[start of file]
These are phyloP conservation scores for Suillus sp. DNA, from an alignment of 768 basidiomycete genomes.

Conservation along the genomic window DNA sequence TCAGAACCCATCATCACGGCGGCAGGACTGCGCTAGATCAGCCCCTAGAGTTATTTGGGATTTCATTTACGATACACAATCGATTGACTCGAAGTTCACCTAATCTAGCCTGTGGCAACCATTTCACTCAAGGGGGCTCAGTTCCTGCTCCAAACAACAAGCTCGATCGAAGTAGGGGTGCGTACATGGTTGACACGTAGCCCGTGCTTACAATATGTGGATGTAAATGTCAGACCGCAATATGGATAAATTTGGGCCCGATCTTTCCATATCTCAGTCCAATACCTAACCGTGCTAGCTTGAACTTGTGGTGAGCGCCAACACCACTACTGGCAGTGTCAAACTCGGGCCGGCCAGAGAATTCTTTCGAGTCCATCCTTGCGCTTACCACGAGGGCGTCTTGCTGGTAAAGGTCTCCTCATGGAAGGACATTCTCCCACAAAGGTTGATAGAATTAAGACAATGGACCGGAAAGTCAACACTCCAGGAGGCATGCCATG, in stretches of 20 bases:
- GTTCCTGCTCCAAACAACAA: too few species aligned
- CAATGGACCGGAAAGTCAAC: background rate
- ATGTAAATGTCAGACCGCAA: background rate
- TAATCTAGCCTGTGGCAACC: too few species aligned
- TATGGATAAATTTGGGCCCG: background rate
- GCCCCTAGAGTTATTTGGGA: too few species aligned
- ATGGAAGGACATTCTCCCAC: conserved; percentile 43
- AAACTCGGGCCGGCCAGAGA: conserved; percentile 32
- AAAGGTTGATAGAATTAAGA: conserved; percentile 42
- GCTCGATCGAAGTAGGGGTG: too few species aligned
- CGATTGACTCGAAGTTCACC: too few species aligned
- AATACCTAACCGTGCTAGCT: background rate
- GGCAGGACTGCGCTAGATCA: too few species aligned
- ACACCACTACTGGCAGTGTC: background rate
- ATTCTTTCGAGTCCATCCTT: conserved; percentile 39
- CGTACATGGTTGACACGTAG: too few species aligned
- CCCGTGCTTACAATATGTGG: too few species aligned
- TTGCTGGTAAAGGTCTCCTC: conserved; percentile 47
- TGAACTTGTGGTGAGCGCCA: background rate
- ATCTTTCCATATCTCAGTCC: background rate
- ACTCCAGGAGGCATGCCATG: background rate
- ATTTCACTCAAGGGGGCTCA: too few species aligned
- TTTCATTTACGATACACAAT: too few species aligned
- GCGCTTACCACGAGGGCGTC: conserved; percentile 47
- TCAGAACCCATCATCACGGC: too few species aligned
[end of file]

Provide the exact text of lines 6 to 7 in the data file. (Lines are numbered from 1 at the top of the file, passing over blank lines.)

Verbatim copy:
- TAATCTAGCCTGTGGCAACC: too few species aligned
- TATGGATAAATTTGGGCCCG: background rate